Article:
Nearly 2m homes in the UK will be heated by shale gas from the US within five years, under a deal agreed on Monday that is likely to be the first time major exports of the controversial energy source are used in the UK.
The US government has kept a tight rein on exports since the shale gas boom started more than five years ago. But the deal struck by energy company Centrica marks the start of a new era in gas use in the UK, because it opens up the market to cheap supplies from the US, as North Sea gas fields run out and pipelines to Europe remain expensive.
Shale gas exploitation has been blamed for environmental problems in the US, including water, ground and air pollution and leaks of methane.
Under the deal, Centrica will pay £10bn over 20 years for 89bn cubic feet of gas annually – enough to heat 1.8m homes – from Cheniere, one of the first US companies to receive clearance from the federal government to export shale gas in the form of LNG (liquefied natural gas). The first deliveries, by tanker, are expected in 2018.
The announcement of the deal comes at a crucial time, as Britain's gas reserves have been severely depleted by the unseasonable cold snap, which has increased demand. Last week, it emerged that there were only two days' worth of gas left in storage.
Though there was no immediate danger of a cut-off, because of imports through pipelines connecting to supplies from Russia and Norway, the tightening of supply raised grave concerns. The failure of a key pipeline on Friday morning caused an immediate doubling of gas prices in the spot market – though prices fell back later as the problem was resolved, the incident highlighted the vulnerability of the UK to energy shocks, because of the high dependence on gas imports for heating and power generation.
The prime minister, David Cameron, was forced to intervene last week to reassure households that there would be no cut-off. On Monday he said: "I warmly welcome this commercial agreement between Centrica and Cheniere. Future gas supplies from the US will help diversify our energy mix and provide British consumers with a new long-term, secure and affordable source of fuel."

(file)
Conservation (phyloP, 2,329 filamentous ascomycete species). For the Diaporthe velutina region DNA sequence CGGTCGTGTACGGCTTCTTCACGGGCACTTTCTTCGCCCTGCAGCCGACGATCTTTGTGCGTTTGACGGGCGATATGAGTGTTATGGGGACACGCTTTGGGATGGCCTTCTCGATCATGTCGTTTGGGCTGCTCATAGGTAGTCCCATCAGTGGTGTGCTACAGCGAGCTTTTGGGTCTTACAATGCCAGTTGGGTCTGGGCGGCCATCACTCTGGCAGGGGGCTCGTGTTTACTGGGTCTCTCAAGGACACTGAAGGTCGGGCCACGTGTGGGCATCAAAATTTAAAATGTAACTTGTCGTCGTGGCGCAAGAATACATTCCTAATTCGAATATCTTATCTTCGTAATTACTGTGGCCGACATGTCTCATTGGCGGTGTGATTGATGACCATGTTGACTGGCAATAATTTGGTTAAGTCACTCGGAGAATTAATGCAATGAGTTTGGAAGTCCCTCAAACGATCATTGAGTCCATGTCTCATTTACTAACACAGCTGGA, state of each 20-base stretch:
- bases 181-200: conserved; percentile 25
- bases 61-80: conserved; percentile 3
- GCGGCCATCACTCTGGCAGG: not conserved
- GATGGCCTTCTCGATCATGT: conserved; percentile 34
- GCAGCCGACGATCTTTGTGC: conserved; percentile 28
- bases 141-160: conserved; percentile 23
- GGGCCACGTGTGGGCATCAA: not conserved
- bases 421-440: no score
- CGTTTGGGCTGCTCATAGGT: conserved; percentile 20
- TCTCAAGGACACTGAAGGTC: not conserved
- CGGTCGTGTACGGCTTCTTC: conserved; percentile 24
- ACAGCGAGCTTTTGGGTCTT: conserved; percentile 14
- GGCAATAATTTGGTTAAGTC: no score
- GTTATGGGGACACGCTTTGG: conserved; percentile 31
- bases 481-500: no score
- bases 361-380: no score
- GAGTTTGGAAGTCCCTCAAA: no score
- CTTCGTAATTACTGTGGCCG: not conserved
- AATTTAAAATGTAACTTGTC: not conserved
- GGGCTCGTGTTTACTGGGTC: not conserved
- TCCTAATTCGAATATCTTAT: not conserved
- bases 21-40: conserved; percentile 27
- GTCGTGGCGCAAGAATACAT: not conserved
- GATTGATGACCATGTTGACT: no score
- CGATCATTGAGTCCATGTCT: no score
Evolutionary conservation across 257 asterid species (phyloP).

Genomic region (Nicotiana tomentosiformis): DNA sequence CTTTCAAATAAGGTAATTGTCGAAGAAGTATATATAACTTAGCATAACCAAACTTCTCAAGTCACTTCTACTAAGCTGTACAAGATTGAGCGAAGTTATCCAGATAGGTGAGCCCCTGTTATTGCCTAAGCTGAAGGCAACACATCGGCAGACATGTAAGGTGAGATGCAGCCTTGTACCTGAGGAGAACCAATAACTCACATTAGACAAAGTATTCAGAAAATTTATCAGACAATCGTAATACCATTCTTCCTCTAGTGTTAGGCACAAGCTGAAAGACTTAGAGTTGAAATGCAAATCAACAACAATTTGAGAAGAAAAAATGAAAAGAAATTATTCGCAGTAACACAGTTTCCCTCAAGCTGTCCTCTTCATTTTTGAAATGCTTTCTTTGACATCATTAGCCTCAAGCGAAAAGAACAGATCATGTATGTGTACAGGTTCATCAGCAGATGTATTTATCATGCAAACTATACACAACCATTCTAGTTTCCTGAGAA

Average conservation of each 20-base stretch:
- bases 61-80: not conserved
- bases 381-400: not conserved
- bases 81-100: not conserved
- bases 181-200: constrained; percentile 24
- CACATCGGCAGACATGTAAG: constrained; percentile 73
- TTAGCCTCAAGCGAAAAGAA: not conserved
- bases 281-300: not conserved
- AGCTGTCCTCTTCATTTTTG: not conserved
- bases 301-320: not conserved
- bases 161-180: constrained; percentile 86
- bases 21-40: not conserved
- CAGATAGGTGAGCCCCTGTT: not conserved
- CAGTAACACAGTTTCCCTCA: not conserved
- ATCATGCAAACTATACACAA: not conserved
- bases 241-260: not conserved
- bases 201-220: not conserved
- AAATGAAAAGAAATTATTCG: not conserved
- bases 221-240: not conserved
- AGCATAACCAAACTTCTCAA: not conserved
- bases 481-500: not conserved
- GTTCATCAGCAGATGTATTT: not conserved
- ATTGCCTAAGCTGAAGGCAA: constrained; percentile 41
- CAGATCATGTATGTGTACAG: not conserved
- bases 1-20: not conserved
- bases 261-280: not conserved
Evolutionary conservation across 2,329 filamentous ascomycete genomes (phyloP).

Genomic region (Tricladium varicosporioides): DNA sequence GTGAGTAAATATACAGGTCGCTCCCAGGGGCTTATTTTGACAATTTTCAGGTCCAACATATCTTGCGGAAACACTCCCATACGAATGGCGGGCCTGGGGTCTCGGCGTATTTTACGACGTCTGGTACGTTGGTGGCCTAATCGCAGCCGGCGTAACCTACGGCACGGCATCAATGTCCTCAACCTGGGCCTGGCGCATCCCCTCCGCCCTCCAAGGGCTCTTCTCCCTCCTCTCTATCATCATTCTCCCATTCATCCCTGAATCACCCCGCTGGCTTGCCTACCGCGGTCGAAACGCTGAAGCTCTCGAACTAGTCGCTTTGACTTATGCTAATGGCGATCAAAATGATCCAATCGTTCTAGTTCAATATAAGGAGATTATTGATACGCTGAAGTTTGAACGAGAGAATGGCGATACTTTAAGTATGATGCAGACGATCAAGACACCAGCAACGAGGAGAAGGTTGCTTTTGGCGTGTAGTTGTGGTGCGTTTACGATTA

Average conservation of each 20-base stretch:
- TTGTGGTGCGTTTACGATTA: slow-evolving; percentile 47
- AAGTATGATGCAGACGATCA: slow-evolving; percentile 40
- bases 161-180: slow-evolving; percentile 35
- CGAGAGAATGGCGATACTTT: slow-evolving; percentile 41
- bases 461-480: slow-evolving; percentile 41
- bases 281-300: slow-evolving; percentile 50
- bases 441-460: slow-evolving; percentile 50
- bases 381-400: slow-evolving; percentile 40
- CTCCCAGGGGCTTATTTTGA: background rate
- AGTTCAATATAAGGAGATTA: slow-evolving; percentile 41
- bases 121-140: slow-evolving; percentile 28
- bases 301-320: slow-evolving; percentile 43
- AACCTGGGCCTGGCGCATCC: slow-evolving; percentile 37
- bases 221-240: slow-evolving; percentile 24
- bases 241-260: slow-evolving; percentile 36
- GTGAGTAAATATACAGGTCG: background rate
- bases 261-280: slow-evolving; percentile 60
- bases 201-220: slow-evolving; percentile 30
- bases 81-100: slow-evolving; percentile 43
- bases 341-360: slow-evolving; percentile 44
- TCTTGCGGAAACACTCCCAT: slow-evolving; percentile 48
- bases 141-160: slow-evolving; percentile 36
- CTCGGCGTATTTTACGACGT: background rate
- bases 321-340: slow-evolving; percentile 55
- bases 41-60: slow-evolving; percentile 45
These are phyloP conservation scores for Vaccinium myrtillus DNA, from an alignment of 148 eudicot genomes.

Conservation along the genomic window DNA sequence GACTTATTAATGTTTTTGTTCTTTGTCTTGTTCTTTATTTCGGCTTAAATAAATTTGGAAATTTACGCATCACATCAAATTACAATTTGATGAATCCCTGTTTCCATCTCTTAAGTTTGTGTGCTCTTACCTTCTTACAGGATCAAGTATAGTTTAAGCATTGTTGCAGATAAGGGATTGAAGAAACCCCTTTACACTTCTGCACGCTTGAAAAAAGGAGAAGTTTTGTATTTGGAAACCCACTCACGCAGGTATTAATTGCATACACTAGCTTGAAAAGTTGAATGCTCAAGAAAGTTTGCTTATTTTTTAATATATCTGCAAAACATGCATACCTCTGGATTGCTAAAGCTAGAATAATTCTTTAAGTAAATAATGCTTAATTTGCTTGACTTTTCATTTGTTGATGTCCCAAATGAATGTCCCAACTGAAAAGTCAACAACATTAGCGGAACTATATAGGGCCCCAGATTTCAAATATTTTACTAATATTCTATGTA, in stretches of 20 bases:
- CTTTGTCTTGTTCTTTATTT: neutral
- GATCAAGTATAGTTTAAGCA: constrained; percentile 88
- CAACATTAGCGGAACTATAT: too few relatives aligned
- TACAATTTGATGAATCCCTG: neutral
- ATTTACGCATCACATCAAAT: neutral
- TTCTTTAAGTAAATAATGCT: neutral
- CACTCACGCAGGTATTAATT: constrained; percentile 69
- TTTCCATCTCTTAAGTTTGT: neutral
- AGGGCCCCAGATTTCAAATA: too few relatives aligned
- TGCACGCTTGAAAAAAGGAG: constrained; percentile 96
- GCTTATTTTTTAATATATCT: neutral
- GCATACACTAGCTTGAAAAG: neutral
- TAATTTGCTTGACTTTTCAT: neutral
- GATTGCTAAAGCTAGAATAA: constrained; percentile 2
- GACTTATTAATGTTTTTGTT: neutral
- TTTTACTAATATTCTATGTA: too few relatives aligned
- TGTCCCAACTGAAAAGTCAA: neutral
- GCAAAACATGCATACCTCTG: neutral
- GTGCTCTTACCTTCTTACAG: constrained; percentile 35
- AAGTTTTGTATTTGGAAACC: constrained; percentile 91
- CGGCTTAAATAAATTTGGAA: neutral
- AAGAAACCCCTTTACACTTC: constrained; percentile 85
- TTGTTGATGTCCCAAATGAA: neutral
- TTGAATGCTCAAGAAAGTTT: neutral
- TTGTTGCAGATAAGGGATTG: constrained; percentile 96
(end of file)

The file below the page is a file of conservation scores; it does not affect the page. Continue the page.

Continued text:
Sam Laidlaw, chief executive of Centrica, said: "In an increasingly global gas market, this landmark agreement represents a significant step forward in our strategy … helping to ensure the UK's future energy security."
The deal will not make a difference to gas prices or consumer bills in the short term, as the first deliveries are not expected until September 2018 at the earliest, but in the longer term the tanker imports may help to ease any supply crunch, similar to that seen in the last few days. Average household energy bills for gas and electricity are currently about £1,300 a year and set to rise to about £1,400 next year, according to the energy regulator Ofgem.
There have been other deals on US gas imports to the UK in the past two years, including a deal struck by BP and one from British Gas, but they are unlikely to reach the volume of the Centrica deal and may take longer to reach delivery.
Andrew Pendleton, head of campaigns at Friends of the Earth, said of current imports: "Emergency gas shipments to maintain Britain's energy security are yet further evidence of our shambolic energy strategy. It makes no sense for the UK to rely increasingly on overseas shipments of ever more expensive gas while ministers sideline the vast potential of homegrown energy from the wind, waves and sun. It's time to pull the plug on our fossil fuel dependency and switch to a 21st century energy policy based on clean power and slashing waste."
Shale gas has brought about a revolution in US energy, with thousands of wells drilled across the country releasing billions of tonnes of fuel. Gas prices have plummeted as a result, to about a unit, compared with about to in Europe and Japan, but those price falls have not yet affected the international market.
That is because the US has behaved, in the words of the International Energy Agency, as a "gas island". Exports have been restricted, in part by government regulation that has favoured domestic use, and by the lack of infrastructure for converting the gas to liquid and transferring it to tankers.
But if these vast supplies of fossil fuels are burned, they could put global climate change targets of holding warming to less than 2C above pre-industrial levels out of reach.
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